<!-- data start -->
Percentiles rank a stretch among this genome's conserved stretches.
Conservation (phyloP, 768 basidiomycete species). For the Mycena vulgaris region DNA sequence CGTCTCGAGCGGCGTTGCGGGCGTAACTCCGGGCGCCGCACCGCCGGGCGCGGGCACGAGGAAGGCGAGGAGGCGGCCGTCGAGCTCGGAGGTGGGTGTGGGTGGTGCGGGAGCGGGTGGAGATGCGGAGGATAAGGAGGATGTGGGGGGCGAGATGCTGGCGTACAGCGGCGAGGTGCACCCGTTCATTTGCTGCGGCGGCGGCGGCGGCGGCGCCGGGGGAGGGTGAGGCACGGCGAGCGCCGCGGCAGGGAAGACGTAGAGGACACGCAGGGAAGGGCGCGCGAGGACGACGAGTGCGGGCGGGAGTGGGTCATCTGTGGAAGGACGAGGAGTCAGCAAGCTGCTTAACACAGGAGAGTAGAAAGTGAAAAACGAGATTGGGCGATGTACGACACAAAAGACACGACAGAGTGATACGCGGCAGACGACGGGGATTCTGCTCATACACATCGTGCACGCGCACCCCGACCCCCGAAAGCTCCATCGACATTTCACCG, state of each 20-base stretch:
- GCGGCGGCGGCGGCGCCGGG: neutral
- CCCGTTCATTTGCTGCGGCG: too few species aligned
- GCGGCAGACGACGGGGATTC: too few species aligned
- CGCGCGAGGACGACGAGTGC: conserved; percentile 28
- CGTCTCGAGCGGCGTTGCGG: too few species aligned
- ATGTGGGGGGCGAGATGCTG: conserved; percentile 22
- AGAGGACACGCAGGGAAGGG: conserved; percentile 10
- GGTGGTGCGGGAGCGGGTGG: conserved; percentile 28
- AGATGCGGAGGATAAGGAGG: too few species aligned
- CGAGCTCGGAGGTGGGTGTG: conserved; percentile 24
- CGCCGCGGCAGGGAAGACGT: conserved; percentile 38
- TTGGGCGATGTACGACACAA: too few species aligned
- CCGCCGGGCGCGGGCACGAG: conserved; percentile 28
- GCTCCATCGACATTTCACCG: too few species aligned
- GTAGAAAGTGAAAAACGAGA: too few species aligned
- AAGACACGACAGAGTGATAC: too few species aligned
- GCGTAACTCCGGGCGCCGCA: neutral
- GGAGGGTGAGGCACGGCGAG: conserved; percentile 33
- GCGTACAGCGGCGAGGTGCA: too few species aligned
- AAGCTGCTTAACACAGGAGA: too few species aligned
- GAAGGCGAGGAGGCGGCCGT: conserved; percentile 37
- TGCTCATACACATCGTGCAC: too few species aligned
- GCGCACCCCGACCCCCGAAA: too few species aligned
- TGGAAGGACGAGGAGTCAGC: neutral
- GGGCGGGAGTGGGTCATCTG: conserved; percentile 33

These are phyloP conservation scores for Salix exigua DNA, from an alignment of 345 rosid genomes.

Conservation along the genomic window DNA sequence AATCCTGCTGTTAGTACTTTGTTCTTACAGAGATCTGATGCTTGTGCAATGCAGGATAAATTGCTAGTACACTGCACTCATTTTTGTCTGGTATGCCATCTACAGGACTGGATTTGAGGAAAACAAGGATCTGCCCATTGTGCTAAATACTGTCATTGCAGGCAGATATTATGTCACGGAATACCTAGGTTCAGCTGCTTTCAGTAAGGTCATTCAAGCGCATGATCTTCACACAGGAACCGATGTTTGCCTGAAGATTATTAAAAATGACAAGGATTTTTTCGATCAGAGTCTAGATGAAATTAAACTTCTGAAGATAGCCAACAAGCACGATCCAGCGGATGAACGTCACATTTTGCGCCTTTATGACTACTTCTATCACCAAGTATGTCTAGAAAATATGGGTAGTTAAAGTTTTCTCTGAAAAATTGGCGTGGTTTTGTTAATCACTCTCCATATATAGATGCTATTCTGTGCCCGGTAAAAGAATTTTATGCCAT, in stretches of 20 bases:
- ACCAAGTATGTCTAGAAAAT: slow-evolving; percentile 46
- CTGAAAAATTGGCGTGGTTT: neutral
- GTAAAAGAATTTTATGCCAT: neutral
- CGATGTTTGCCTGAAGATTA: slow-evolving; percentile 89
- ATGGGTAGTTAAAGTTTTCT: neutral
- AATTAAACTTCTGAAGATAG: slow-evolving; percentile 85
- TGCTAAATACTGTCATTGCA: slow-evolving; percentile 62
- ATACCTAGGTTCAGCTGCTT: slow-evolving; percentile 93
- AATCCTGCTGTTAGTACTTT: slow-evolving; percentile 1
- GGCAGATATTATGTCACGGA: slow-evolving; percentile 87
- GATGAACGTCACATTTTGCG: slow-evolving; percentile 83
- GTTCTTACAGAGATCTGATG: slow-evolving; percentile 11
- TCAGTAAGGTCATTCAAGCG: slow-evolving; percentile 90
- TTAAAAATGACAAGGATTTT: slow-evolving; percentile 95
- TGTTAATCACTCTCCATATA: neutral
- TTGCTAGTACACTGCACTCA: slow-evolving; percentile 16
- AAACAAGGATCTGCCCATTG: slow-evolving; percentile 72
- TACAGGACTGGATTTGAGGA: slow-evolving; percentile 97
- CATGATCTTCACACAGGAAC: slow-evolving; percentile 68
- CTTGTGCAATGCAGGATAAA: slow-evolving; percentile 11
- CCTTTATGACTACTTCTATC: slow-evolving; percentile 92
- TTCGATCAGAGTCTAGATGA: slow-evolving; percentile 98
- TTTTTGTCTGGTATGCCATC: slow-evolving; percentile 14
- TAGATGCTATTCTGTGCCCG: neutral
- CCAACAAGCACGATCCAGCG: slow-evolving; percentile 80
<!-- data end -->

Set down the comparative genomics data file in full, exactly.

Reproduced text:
Percentiles rank a stretch among this genome's conserved stretches.
Conservation (phyloP, 768 basidiomycete species). For the Mycena vulgaris region DNA sequence CGTCTCGAGCGGCGTTGCGGGCGTAACTCCGGGCGCCGCACCGCCGGGCGCGGGCACGAGGAAGGCGAGGAGGCGGCCGTCGAGCTCGGAGGTGGGTGTGGGTGGTGCGGGAGCGGGTGGAGATGCGGAGGATAAGGAGGATGTGGGGGGCGAGATGCTGGCGTACAGCGGCGAGGTGCACCCGTTCATTTGCTGCGGCGGCGGCGGCGGCGGCGCCGGGGGAGGGTGAGGCACGGCGAGCGCCGCGGCAGGGAAGACGTAGAGGACACGCAGGGAAGGGCGCGCGAGGACGACGAGTGCGGGCGGGAGTGGGTCATCTGTGGAAGGACGAGGAGTCAGCAAGCTGCTTAACACAGGAGAGTAGAAAGTGAAAAACGAGATTGGGCGATGTACGACACAAAAGACACGACAGAGTGATACGCGGCAGACGACGGGGATTCTGCTCATACACATCGTGCACGCGCACCCCGACCCCCGAAAGCTCCATCGACATTTCACCG, state of each 20-base stretch:
- GCGGCGGCGGCGGCGCCGGG: neutral
- CCCGTTCATTTGCTGCGGCG: too few species aligned
- GCGGCAGACGACGGGGATTC: too few species aligned
- CGCGCGAGGACGACGAGTGC: conserved; percentile 28
- CGTCTCGAGCGGCGTTGCGG: too few species aligned
- ATGTGGGGGGCGAGATGCTG: conserved; percentile 22
- AGAGGACACGCAGGGAAGGG: conserved; percentile 10
- GGTGGTGCGGGAGCGGGTGG: conserved; percentile 28
- AGATGCGGAGGATAAGGAGG: too few species aligned
- CGAGCTCGGAGGTGGGTGTG: conserved; percentile 24
- CGCCGCGGCAGGGAAGACGT: conserved; percentile 38
- TTGGGCGATGTACGACACAA: too few species aligned
- CCGCCGGGCGCGGGCACGAG: conserved; percentile 28
- GCTCCATCGACATTTCACCG: too few species aligned
- GTAGAAAGTGAAAAACGAGA: too few species aligned
- AAGACACGACAGAGTGATAC: too few species aligned
- GCGTAACTCCGGGCGCCGCA: neutral
- GGAGGGTGAGGCACGGCGAG: conserved; percentile 33
- GCGTACAGCGGCGAGGTGCA: too few species aligned
- AAGCTGCTTAACACAGGAGA: too few species aligned
- GAAGGCGAGGAGGCGGCCGT: conserved; percentile 37
- TGCTCATACACATCGTGCAC: too few species aligned
- GCGCACCCCGACCCCCGAAA: too few species aligned
- TGGAAGGACGAGGAGTCAGC: neutral
- GGGCGGGAGTGGGTCATCTG: conserved; percentile 33

These are phyloP conservation scores for Salix exigua DNA, from an alignment of 345 rosid genomes.

Conservation along the genomic window DNA sequence AATCCTGCTGTTAGTACTTTGTTCTTACAGAGATCTGATGCTTGTGCAATGCAGGATAAATTGCTAGTACACTGCACTCATTTTTGTCTGGTATGCCATCTACAGGACTGGATTTGAGGAAAACAAGGATCTGCCCATTGTGCTAAATACTGTCATTGCAGGCAGATATTATGTCACGGAATACCTAGGTTCAGCTGCTTTCAGTAAGGTCATTCAAGCGCATGATCTTCACACAGGAACCGATGTTTGCCTGAAGATTATTAAAAATGACAAGGATTTTTTCGATCAGAGTCTAGATGAAATTAAACTTCTGAAGATAGCCAACAAGCACGATCCAGCGGATGAACGTCACATTTTGCGCCTTTATGACTACTTCTATCACCAAGTATGTCTAGAAAATATGGGTAGTTAAAGTTTTCTCTGAAAAATTGGCGTGGTTTTGTTAATCACTCTCCATATATAGATGCTATTCTGTGCCCGGTAAAAGAATTTTATGCCAT, in stretches of 20 bases:
- ACCAAGTATGTCTAGAAAAT: slow-evolving; percentile 46
- CTGAAAAATTGGCGTGGTTT: neutral
- GTAAAAGAATTTTATGCCAT: neutral
- CGATGTTTGCCTGAAGATTA: slow-evolving; percentile 89
- ATGGGTAGTTAAAGTTTTCT: neutral
- AATTAAACTTCTGAAGATAG: slow-evolving; percentile 85
- TGCTAAATACTGTCATTGCA: slow-evolving; percentile 62
- ATACCTAGGTTCAGCTGCTT: slow-evolving; percentile 93
- AATCCTGCTGTTAGTACTTT: slow-evolving; percentile 1
- GGCAGATATTATGTCACGGA: slow-evolving; percentile 87
- GATGAACGTCACATTTTGCG: slow-evolving; percentile 83
- GTTCTTACAGAGATCTGATG: slow-evolving; percentile 11
- TCAGTAAGGTCATTCAAGCG: slow-evolving; percentile 90
- TTAAAAATGACAAGGATTTT: slow-evolving; percentile 95
- TGTTAATCACTCTCCATATA: neutral
- TTGCTAGTACACTGCACTCA: slow-evolving; percentile 16
- AAACAAGGATCTGCCCATTG: slow-evolving; percentile 72
- TACAGGACTGGATTTGAGGA: slow-evolving; percentile 97
- CATGATCTTCACACAGGAAC: slow-evolving; percentile 68
- CTTGTGCAATGCAGGATAAA: slow-evolving; percentile 11
- CCTTTATGACTACTTCTATC: slow-evolving; percentile 92
- TTCGATCAGAGTCTAGATGA: slow-evolving; percentile 98
- TTTTTGTCTGGTATGCCATC: slow-evolving; percentile 14
- TAGATGCTATTCTGTGCCCG: neutral
- CCAACAAGCACGATCCAGCG: slow-evolving; percentile 80